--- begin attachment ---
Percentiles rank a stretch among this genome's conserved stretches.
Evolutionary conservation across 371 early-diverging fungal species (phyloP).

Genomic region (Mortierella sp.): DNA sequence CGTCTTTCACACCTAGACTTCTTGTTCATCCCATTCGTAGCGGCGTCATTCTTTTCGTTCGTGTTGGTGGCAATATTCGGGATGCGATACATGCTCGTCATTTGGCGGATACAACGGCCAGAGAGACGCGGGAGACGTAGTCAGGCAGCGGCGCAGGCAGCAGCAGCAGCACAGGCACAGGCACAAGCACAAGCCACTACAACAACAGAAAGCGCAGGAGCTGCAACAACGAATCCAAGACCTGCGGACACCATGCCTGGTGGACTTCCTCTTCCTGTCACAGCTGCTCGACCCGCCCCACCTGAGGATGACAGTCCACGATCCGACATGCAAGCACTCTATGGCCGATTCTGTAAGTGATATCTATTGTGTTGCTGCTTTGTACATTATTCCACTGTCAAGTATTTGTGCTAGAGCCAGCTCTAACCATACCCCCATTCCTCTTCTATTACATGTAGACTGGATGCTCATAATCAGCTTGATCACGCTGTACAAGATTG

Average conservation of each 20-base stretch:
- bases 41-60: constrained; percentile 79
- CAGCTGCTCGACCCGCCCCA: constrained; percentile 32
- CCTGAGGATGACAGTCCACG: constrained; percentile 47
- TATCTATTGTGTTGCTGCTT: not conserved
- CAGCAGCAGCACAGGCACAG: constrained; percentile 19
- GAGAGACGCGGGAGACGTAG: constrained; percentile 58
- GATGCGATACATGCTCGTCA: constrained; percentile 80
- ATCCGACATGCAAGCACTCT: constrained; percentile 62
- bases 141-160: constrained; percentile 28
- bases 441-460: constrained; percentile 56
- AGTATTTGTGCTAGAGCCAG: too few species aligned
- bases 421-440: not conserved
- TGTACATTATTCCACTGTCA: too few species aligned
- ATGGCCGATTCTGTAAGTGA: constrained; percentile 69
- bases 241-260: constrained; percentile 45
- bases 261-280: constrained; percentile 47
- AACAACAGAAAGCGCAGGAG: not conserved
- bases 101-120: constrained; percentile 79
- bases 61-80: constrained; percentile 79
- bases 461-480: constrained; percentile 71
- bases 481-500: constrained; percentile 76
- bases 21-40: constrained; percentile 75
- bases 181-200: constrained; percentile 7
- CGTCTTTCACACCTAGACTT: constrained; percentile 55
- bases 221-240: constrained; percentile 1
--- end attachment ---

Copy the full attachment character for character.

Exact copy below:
Percentiles rank a stretch among this genome's conserved stretches.
Evolutionary conservation across 371 early-diverging fungal species (phyloP).

Genomic region (Mortierella sp.): DNA sequence CGTCTTTCACACCTAGACTTCTTGTTCATCCCATTCGTAGCGGCGTCATTCTTTTCGTTCGTGTTGGTGGCAATATTCGGGATGCGATACATGCTCGTCATTTGGCGGATACAACGGCCAGAGAGACGCGGGAGACGTAGTCAGGCAGCGGCGCAGGCAGCAGCAGCAGCACAGGCACAGGCACAAGCACAAGCCACTACAACAACAGAAAGCGCAGGAGCTGCAACAACGAATCCAAGACCTGCGGACACCATGCCTGGTGGACTTCCTCTTCCTGTCACAGCTGCTCGACCCGCCCCACCTGAGGATGACAGTCCACGATCCGACATGCAAGCACTCTATGGCCGATTCTGTAAGTGATATCTATTGTGTTGCTGCTTTGTACATTATTCCACTGTCAAGTATTTGTGCTAGAGCCAGCTCTAACCATACCCCCATTCCTCTTCTATTACATGTAGACTGGATGCTCATAATCAGCTTGATCACGCTGTACAAGATTG

Average conservation of each 20-base stretch:
- bases 41-60: constrained; percentile 79
- CAGCTGCTCGACCCGCCCCA: constrained; percentile 32
- CCTGAGGATGACAGTCCACG: constrained; percentile 47
- TATCTATTGTGTTGCTGCTT: not conserved
- CAGCAGCAGCACAGGCACAG: constrained; percentile 19
- GAGAGACGCGGGAGACGTAG: constrained; percentile 58
- GATGCGATACATGCTCGTCA: constrained; percentile 80
- ATCCGACATGCAAGCACTCT: constrained; percentile 62
- bases 141-160: constrained; percentile 28
- bases 441-460: constrained; percentile 56
- AGTATTTGTGCTAGAGCCAG: too few species aligned
- bases 421-440: not conserved
- TGTACATTATTCCACTGTCA: too few species aligned
- ATGGCCGATTCTGTAAGTGA: constrained; percentile 69
- bases 241-260: constrained; percentile 45
- bases 261-280: constrained; percentile 47
- AACAACAGAAAGCGCAGGAG: not conserved
- bases 101-120: constrained; percentile 79
- bases 61-80: constrained; percentile 79
- bases 461-480: constrained; percentile 71
- bases 481-500: constrained; percentile 76
- bases 21-40: constrained; percentile 75
- bases 181-200: constrained; percentile 7
- CGTCTTTCACACCTAGACTT: constrained; percentile 55
- bases 221-240: constrained; percentile 1